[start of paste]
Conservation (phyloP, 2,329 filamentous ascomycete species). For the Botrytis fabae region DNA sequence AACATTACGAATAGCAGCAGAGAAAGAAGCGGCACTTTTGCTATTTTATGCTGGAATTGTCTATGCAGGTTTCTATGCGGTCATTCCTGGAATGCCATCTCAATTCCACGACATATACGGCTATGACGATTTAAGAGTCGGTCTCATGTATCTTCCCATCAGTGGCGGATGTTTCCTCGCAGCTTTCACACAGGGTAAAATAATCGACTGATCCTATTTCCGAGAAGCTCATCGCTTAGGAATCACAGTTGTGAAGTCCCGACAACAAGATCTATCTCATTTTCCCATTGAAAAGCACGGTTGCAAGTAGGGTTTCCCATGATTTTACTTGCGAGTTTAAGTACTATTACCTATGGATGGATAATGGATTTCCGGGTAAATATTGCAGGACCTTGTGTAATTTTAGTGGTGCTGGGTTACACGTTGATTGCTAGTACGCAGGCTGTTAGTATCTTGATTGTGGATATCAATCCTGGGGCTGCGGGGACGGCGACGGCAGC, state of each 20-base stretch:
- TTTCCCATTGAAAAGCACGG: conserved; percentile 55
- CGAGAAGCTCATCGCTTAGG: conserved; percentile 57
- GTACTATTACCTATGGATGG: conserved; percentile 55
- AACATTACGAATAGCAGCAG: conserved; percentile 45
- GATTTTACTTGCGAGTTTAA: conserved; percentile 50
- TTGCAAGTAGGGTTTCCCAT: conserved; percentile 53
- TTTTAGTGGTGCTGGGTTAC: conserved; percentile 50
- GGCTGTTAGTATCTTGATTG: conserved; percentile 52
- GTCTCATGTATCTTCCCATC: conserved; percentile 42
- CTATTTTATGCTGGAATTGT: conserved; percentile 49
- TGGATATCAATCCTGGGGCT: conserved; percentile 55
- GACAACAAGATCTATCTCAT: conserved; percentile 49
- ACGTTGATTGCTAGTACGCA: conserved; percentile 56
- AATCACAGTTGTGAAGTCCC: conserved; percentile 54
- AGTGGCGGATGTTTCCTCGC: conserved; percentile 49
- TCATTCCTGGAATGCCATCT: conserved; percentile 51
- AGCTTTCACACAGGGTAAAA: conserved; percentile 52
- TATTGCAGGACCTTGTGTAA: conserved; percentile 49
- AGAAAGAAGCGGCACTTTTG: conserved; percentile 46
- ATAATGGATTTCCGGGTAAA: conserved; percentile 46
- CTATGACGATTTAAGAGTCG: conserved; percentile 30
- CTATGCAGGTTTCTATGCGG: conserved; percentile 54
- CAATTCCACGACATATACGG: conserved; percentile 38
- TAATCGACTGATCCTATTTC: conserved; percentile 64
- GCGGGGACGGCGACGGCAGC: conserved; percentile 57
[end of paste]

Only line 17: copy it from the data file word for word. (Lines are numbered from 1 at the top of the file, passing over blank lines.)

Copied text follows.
- TCATTCCTGGAATGCCATCT: conserved; percentile 51